“You just have to know what needs fixing.”: The Woods, Issue Fifteen

Untitled

THE WOODS #15 BOOM! STUDIOS
ARTIST: MICHAEL DIALYNAS WRITER: JAMES TYNION IV
COLORIST: JOSAN GONZALEZ LETTERER: ED DUKESHIRE

There was a point, reading The Woods #15, where I wondered if I was watching a very good episode of, say, Teen Wolf or One Tree Hill. It’s during the scene where, in the space of five pages, we have Calder telling everyone they’ve got to go back to the titular woods, Sanami giving an exposition dump, Ben and Isaac breaking up, and the group rapidly forming a plan. It was an odd feeling, but it wasn’t inherently negative, as The Woods’ writing was for the most part as good as ever- rather, it seemed like the result of the book’s new status quo. For most of the cast, Karen’s kidnapping by the Children of the Sun is the first major event relating to their alien overlords after a full year; before this, their main priorities were relationship troubles and student elections. Teenagers are known to get emotional over their problems, but when those problems involve cosmic horrors, it’s a whole new kind of trouble.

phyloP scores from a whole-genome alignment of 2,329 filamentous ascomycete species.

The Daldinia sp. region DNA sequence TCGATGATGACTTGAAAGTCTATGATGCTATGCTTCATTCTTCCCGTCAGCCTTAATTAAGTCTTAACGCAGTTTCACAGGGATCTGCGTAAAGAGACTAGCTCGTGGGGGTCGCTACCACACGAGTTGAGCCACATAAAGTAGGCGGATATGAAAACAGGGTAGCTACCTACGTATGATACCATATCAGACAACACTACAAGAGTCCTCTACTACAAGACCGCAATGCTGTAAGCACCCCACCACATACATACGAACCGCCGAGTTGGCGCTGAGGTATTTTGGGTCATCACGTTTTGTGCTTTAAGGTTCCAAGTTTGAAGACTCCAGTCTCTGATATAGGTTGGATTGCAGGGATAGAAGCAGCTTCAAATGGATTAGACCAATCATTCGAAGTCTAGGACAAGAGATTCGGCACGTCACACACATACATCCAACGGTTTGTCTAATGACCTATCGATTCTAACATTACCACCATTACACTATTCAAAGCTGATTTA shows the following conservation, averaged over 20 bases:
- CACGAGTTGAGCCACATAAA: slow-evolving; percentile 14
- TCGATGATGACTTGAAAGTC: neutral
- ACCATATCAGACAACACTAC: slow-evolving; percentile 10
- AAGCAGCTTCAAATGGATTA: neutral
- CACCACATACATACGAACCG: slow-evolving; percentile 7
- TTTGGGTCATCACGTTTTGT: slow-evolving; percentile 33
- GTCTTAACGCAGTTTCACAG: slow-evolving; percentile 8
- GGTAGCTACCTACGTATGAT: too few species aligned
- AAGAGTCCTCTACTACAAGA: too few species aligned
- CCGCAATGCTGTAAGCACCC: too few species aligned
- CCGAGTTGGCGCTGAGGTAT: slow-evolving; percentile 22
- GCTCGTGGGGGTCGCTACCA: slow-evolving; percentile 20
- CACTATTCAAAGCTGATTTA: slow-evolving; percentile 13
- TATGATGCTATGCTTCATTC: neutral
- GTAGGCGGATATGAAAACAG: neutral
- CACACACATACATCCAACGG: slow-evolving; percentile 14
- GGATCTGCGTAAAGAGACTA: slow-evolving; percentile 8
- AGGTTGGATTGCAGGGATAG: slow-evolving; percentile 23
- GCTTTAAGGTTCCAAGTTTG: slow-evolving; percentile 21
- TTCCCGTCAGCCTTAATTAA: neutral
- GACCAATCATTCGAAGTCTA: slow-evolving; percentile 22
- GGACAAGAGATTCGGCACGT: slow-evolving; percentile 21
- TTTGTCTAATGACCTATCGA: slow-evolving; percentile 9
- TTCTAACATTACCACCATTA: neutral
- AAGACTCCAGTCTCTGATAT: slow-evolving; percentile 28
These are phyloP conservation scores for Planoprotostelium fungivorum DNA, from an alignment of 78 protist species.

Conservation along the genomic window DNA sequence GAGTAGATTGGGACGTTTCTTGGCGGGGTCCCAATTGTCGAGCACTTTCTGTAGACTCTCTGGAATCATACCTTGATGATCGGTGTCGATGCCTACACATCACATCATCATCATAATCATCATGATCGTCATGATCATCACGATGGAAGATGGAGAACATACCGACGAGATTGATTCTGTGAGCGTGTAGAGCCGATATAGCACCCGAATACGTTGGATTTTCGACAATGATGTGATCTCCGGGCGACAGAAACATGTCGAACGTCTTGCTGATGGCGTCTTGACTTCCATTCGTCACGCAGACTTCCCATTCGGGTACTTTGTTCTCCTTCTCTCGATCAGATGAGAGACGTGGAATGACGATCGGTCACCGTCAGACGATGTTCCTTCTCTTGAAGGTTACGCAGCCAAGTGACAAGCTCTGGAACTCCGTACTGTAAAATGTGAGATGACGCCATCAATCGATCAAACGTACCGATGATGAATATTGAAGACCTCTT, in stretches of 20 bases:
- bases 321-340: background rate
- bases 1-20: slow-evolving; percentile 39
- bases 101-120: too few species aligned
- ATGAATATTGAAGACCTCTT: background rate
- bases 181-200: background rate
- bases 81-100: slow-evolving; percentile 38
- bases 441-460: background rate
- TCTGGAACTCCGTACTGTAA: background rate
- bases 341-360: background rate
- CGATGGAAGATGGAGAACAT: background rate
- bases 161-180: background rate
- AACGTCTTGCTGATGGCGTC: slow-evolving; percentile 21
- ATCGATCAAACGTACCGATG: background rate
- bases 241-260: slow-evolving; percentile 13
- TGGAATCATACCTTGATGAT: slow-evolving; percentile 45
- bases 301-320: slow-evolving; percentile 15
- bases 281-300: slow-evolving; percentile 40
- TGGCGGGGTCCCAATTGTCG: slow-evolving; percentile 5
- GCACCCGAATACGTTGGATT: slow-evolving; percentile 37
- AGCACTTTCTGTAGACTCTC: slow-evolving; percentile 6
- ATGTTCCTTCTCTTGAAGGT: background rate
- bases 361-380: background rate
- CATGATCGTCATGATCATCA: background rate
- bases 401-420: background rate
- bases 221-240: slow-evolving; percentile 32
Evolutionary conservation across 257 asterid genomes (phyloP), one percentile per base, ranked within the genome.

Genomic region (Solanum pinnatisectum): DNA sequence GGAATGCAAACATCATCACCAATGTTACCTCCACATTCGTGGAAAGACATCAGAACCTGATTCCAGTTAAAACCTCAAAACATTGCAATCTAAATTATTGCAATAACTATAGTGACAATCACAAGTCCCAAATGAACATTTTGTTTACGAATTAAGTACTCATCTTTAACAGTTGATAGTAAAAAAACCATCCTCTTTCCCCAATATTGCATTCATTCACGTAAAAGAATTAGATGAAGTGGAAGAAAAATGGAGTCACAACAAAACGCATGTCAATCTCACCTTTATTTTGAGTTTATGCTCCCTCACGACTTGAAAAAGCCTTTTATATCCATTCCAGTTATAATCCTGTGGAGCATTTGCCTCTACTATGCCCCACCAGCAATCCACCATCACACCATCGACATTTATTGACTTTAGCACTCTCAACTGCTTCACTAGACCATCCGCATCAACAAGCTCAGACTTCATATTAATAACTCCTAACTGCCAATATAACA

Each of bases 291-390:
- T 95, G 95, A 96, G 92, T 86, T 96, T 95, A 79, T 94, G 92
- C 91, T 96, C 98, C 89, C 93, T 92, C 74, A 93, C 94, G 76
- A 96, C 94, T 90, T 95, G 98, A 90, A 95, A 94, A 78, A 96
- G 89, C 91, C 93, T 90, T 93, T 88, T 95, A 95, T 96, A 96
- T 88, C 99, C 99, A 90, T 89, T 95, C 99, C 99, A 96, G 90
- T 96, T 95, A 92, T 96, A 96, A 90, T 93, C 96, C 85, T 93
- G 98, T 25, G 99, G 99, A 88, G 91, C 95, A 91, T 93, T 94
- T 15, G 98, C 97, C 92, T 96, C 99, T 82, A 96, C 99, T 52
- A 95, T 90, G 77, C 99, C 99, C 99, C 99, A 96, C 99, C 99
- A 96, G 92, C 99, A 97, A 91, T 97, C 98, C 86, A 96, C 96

Continue reading

Advertisements

Exactly Where You Want To Be: The Woods, Issue Fourteen

Untitled

THE WOODS #14 BOOM! STUDIOS
ARTIST: MICHAEL DIALYNAS WRITER: JAMES TYNION IV
COLORIST: JOSAN GONZALEZ LETTERER: ED DUKESHIRE